First-Ever Refugee Team Joins Summer Olympics
For many athletes, the summer games now underway in Rio de Janeiro represent the culmination of all their training—the greatest opportunity to put their skills to the test.
For 18-year-old Yusra Mardini, it’s not even close to her greatest challenge.
Yusra is a refugee. And while thousands of athletes proudly march into the opening ceremony under the flags of their nations, to the triumphant strains of their national anthem, Yusra, pronounced “EES-rah,” is part of a small team of 10 stateless, international refugees who have fled their homes, chased by war, strife and disaster. But they have not abandoned their dreams. These athletes have banded together to compete against the world’s best, representing the aspirations of tens of millions of displaced people worldwide. It is the first time the Olympics has included a team of refugees.
Five team members are currently residing in Kenya, a country long served by Catholic Relief Services. Kenya is currently housing over a half million refugees and fellow refugees from the Kakuma camp in particular will be following the athletes’ progress closely.
Yusra herself has traveled through eight different countries since fleeing her native Syria. That alone is a greater challenge than any teenager should have to overcome. But her story is even more remarkable: Last summer she helped save the lives of 20 refugees by jumping out of the sinking, powerless dinghy that was transporting the group, and towing them to safety for more than three grueling hours.
As a talented young swimmer in Damascus, Yusra enjoyed the opportunity to train under the support of Syrian officials. But as conflict escalated, her training locations changed. She often worked out in pools in partially destroyed buildings with holes in the roof.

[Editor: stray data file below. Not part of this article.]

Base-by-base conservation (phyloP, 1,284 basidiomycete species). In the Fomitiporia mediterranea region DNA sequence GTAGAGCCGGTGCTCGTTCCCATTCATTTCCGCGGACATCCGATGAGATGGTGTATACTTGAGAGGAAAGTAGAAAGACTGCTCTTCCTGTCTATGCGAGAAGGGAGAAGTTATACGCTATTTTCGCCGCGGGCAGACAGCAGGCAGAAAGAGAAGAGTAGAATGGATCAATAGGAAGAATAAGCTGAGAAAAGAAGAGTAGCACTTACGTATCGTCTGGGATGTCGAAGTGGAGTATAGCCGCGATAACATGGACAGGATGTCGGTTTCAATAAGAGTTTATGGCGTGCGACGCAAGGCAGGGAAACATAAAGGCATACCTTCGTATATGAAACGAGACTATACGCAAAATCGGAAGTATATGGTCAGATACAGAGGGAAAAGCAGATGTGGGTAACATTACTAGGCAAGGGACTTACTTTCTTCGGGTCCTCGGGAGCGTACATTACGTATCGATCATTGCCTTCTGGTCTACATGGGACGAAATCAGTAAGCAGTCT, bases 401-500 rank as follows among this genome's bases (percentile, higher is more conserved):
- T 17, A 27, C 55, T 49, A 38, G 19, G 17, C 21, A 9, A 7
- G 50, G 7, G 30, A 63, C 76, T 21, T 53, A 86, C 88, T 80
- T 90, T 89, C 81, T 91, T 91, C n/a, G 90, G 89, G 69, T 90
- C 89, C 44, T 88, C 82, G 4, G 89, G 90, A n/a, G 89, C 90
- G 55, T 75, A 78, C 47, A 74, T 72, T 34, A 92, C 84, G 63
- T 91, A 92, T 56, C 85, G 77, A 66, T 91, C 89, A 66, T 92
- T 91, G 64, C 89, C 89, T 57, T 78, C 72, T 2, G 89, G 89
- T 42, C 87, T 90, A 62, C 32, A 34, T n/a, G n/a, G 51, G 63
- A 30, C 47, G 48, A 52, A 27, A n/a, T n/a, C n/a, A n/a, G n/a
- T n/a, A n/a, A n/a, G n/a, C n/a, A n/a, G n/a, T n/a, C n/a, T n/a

Eventually, the situation became untenable for Yusra’s family. Their home was destroyed, and she and her sister Sarah were forced to flee—first to Lebanon, and then to Turkey. From there they joined a party of 20, setting out for Greece in a boat made for six. When the engine failed 30 minutes into the trip, a quick poll of the passengers revealed that only four of them could swim—Yusra and Sarah among them. They dove into the sea and, over the next several hours, the swimmers pushed and pulled until the boat struck ground at the Greek island of Lesbos.
“I had one hand with the rope attached to the boat as I moved my two legs and one arm, Yusra says. It was 3 1/2 hours in cold water. Your body is almost like … done. I don’t know if I can describe that.”
Ultimately, Yusra would travel through Greece, Macedonia, Serbia, Hungary, Austria, and eventually stop in Germany. She traveled a well-worn path along which CRS has assisted more than 1 million war-affected Syrians. Despite now living in a refugee camp in Berlin, Yusra has returned to her training in earnest. But what victory for a teenager can top putting your training on the line to save yourself, your sister and 18 others? How many athletes can look back on their training the way she can?
“I remember that without swimming I would never be alive maybe because of the story of this boat,” Yusra says. It’s a positive memory for me."
It has been said that the glory of athletics is the human person pushing to the threshold of his or her limits, and then beyond. For love of her family and her neighbor, Yusra did just that—reaching beyond limits, and revealing a glory that no medal can truly represent. In her, we see the everyday struggle, the hope, the aspiration, and the heroism of the refugees we have met in our work.
Official site of the United Nations High Commission for Refugees: www.UNHCR.org
Official site of the 2016 Summer Olympic Games: www.rio2016.com/
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